General information about Groningen
Groningen City is the capital of the Province of Groningen, in the northeast of the Netherlands. The city is the largest urban center in the area (>200.0000 people)
Groningen is an attractive city with a level of facilities that can only be found in major cities. Institutions such as the University, the University Medical Centre and the Groninger Museum, make Groningen the regional centre for more than half a million people. The center of Groningen has been preserved and its attraction lies in a contrast between historical and modern Groningen. Founded in the 11th century, it has one of the oldest universities in the Netherlands and a historic city centre, lively nightlife and a wealth of fascinating museums covering various topics from science to art.
Groningen's main attractions are the 13th century Martinikerk and the Renaissance Goudkantoor at the Grote Markt. Cars are banned from the picturesque historic centre. Part of this area was destroyed during WWII; however, many of the medieval and 16th and 17th century structures survived. The University of Groningen was founded in 1614 and its student population keeps the city vibrant. It is easy to feel 'at home' in Groningen.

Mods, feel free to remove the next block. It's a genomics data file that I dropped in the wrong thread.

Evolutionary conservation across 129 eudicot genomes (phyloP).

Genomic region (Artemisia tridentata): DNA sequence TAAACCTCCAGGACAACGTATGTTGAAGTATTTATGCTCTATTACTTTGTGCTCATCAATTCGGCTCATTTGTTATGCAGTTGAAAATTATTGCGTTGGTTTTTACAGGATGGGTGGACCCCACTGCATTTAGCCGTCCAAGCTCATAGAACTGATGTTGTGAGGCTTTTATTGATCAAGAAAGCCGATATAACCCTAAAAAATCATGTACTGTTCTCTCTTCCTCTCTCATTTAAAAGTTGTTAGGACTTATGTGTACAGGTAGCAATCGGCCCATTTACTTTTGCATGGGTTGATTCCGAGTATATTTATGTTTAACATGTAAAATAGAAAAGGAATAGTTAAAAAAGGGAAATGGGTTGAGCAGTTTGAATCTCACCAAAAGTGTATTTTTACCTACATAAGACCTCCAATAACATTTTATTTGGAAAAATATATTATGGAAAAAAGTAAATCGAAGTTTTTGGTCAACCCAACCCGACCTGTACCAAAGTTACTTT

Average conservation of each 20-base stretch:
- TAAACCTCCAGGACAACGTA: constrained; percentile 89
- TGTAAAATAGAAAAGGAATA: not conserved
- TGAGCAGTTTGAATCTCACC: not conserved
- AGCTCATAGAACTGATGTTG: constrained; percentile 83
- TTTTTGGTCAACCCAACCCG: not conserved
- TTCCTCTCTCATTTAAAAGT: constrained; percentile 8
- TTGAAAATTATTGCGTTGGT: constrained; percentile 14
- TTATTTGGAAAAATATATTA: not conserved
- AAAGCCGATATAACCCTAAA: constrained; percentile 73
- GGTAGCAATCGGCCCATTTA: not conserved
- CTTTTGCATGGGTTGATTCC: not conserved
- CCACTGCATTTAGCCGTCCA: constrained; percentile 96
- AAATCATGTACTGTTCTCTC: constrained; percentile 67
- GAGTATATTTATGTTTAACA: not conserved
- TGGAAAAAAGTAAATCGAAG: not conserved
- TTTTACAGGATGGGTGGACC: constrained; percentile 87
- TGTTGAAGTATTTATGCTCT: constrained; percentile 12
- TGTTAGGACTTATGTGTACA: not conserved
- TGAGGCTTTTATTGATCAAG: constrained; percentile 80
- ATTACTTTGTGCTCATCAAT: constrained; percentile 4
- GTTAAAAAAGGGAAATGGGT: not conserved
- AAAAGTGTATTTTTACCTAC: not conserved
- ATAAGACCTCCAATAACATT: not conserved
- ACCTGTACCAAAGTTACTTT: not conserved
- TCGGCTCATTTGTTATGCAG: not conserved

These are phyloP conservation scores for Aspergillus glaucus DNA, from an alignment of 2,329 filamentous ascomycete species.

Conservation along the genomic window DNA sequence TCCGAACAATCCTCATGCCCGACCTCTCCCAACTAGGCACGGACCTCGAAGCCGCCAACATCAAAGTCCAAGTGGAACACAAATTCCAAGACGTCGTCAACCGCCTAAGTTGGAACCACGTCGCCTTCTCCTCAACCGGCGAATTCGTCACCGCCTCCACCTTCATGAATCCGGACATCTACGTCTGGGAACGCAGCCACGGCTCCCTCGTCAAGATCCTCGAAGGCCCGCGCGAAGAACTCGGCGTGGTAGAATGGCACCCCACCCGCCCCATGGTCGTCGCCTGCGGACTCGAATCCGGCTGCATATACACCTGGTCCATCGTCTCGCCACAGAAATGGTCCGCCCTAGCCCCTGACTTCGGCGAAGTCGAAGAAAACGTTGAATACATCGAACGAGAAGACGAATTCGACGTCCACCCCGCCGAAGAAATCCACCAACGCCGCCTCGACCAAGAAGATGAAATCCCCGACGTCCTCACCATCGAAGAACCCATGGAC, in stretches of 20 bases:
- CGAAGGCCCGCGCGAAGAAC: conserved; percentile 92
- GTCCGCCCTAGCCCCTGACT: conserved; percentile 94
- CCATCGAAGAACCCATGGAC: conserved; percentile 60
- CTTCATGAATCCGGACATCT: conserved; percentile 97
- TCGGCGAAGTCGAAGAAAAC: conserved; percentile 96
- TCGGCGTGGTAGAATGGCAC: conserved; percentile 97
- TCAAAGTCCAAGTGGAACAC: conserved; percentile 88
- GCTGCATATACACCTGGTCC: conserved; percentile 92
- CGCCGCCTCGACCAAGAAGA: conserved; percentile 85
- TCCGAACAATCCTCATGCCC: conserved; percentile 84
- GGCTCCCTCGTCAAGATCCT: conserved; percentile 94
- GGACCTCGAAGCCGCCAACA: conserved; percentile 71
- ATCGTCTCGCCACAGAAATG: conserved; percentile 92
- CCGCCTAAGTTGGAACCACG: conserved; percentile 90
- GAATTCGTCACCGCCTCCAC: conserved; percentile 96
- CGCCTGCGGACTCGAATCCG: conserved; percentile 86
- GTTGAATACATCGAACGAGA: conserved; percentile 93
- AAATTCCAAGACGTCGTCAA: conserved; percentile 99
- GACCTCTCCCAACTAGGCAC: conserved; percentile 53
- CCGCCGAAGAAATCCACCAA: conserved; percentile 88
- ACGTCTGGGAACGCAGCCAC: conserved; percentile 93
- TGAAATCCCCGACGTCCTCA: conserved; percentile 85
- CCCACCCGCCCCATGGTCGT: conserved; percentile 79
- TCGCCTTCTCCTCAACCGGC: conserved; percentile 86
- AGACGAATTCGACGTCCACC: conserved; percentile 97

The city's landmark is the Martini tower which has overlooked the city for over 750 years. Visitors can climb this fourth-highest tower of the Netherlands up to the third gallery to get a spectacular view across the city. Adjoining the tower is the Martini church, the largest in Groningen. It originates from approximately 1230 AD and contains frescos from the 13th century and one of the largest Baroque organs in northwest Europe. Two other main attractions are the beautifully designed central squares: Grote Markt and Vismarkt.
Art pervades the city, even in the central train station. The Groningen Museum, designed by the Italian architect Alessando Mendini, is opposite the train station and houses a permanent collection of 17th-century works (including Rubens' Adoration of the Magi), Hague School paintings, ceramics, modern art, archeological artifacts as well as works by Groningen's expressionists De Ploeg group. Surrounded by water, the museum looks like a sea-going vessel.